Last night the Yankees lost and lost big. The biggest culprit in the loss was Sonny Gray and the bullpen imploding to allow seven runs in the fifth inning. Two of those runs, however, scored on a wild pitch and a passed ball, respectively.
Suddenly a thorny problem that won’t go away is once again complicating matters for Joe Girardi, perhaps forcing him to choose between his heart and his head next week when it comes to his catcher . . . Joe Girardi shouldn’t take that chance. Not when he can keep [Gary] Sanchez’s bat in the lineup as the DH and have Austin Romine, a more skilled defensive catcher, behind the plate.
No, Sanchez did not cover himself with glory last night, as even the wild pitch was one which I presume most catchers would’ve blocked better. But with the acknowledgement that Sanchez has defensive issues when it comes to blocking pitches — he leads the league in passed balls — it’d be madness to put Romine behind the plate — and let him take a bat to the plate — in a one-and-done game as Harper suggests.
Austin Romine may be a fine young man, but he’s not a major league hitter. On the year he’s batting .220/.276/.295. And that’s actually deceptive. Since Sanchez came off the DL in May and resumed his starting position, Romine has hit a execrable.187/.249/.241. He’s a complete and utter offensive liability.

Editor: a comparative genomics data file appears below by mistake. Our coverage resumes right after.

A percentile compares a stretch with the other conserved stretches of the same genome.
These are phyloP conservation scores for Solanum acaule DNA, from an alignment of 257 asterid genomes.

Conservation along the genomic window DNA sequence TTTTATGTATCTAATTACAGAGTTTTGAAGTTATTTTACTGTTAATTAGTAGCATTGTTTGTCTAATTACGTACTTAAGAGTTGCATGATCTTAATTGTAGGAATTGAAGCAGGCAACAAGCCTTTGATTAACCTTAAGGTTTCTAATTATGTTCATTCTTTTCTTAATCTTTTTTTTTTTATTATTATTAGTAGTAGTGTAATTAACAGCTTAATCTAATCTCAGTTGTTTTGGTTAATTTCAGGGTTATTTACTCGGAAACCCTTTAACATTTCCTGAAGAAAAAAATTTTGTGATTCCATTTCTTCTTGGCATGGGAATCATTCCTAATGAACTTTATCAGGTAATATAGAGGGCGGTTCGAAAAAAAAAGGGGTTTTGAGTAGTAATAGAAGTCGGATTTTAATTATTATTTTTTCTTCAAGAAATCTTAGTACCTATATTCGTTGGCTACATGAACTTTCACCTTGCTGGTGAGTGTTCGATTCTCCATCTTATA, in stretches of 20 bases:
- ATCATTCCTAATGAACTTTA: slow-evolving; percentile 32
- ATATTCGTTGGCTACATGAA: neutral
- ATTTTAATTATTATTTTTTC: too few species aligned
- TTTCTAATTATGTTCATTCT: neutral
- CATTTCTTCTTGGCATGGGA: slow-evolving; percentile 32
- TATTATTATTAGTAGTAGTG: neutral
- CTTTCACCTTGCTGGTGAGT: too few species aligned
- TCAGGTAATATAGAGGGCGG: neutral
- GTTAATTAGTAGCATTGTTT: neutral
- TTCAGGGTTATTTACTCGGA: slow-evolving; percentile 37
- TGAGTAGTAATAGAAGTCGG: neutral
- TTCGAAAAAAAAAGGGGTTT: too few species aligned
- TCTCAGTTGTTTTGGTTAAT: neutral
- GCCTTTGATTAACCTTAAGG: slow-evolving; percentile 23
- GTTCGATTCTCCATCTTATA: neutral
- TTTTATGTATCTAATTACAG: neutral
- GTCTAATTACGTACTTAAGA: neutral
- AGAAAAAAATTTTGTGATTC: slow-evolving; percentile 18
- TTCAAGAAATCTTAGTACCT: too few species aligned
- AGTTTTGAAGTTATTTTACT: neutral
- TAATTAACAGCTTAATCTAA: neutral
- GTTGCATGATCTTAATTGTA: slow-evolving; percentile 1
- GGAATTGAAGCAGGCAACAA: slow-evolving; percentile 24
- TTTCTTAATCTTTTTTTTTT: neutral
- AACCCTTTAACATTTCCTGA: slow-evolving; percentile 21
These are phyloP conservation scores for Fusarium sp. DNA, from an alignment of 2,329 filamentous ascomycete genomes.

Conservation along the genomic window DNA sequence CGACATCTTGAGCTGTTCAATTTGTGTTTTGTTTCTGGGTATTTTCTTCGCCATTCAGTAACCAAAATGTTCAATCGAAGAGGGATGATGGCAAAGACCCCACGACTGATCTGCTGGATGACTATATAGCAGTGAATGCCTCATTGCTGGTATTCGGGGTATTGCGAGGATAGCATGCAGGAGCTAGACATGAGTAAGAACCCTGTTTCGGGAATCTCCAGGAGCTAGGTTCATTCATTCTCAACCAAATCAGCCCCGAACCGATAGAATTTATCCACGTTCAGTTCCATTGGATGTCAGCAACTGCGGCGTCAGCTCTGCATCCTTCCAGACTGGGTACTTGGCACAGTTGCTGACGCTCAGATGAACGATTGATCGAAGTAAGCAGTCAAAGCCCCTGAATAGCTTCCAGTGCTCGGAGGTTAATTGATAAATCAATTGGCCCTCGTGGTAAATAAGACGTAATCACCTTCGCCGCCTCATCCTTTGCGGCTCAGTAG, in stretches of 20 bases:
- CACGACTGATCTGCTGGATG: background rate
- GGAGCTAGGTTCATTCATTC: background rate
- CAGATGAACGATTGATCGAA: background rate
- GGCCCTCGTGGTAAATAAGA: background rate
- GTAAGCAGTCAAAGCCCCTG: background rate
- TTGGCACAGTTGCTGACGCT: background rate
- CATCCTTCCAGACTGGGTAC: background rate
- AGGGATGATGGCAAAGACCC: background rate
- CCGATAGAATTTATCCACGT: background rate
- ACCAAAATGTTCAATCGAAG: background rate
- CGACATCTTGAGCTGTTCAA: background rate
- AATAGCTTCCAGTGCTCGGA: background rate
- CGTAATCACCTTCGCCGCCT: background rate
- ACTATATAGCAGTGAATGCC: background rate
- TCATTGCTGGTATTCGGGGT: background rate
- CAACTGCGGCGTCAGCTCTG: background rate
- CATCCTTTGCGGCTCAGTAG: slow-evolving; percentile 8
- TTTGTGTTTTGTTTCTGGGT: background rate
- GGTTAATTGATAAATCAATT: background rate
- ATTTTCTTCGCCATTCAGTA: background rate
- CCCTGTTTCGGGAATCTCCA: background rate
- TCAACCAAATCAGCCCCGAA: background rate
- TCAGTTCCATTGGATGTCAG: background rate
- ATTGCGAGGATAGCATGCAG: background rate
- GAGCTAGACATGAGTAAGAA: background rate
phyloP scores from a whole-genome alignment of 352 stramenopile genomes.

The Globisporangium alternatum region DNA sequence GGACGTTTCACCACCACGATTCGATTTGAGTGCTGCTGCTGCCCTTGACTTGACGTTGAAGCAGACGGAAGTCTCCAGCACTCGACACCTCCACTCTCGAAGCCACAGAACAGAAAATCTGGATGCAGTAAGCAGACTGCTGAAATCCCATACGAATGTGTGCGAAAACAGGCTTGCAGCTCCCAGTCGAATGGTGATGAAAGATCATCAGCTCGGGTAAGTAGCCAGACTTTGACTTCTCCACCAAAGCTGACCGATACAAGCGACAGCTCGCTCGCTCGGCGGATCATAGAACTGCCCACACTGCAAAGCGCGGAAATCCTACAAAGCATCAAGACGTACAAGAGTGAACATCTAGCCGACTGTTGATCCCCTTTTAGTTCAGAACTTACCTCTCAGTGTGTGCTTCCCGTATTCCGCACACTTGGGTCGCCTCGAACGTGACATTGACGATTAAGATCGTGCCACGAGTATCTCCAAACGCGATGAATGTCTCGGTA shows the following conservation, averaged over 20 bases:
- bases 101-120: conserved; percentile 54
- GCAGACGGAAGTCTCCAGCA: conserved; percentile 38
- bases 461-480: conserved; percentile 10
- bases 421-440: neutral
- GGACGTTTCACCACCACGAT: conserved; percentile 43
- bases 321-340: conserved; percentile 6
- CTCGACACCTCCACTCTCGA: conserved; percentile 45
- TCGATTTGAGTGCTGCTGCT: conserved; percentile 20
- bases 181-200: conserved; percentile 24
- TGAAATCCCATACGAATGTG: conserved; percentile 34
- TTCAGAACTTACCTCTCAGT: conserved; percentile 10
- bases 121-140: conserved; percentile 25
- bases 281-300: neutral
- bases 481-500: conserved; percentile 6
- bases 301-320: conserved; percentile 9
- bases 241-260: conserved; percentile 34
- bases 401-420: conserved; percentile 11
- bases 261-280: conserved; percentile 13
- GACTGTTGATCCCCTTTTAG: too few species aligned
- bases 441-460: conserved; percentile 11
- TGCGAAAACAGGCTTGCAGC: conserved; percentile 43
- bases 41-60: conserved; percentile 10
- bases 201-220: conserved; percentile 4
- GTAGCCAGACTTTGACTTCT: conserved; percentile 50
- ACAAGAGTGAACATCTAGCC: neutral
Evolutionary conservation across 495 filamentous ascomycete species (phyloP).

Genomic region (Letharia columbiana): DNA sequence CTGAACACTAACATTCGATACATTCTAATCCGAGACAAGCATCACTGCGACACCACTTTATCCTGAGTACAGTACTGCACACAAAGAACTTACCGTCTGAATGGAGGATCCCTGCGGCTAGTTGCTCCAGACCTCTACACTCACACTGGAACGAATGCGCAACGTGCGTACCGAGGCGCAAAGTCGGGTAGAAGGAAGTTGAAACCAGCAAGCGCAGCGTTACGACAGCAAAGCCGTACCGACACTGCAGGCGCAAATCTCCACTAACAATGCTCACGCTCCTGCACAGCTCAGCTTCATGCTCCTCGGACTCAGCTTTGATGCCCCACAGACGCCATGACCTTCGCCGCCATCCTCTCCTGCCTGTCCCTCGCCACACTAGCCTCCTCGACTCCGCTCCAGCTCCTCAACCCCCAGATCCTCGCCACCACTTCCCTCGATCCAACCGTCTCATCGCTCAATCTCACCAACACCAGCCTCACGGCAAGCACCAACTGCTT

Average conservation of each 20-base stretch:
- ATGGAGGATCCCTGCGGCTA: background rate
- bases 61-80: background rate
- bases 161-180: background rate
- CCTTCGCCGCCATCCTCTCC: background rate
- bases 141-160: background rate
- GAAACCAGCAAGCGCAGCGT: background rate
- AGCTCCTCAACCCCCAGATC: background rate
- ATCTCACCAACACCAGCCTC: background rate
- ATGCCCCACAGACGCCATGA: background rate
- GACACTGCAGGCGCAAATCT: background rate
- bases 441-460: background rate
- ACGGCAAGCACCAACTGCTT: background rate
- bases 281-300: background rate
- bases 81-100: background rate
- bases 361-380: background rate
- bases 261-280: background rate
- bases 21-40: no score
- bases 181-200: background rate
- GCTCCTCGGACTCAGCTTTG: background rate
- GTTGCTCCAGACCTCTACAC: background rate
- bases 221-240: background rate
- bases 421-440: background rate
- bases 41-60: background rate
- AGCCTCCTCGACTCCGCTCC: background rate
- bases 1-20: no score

He’s no more a complete defensive catcher than Sanchez is either, by the way. Yes, he’s a better pitch blocker, but he’s only caught three of 28 base stealers this season, which is a 10.7% rate. Sanchez, in contrast, has a cannon for an arm and has nailed 38% of potential base stealers. If Twins pitchers would love to see Austin Romine take up one of the lineup slots for the Yankees in the Wild Card game, Byron Buxton would be positively over the moon to see him behind the dish if he reaches first base.
While I would strongly consider putting Romine in as a defensive replacement in the event a playoff game was close, there were runners on and, say, Dellin Betances was coming on to get a tough out, you do not give him three or four at bats at the expense of whoever the Yankees would otherwise use as a DH (Matt Holliday? Chase Headley? Aaron Hicks in the outfield with Aaron Judge DHing?). Yes, it would be bad for a run to score or a runner to advance due to a Gary Sanchez mistake. But it’s far more likely that a Yankees run won’t score or a Yankees runner won’t advance if it’s left up to Austin Romine with a bat in his hand.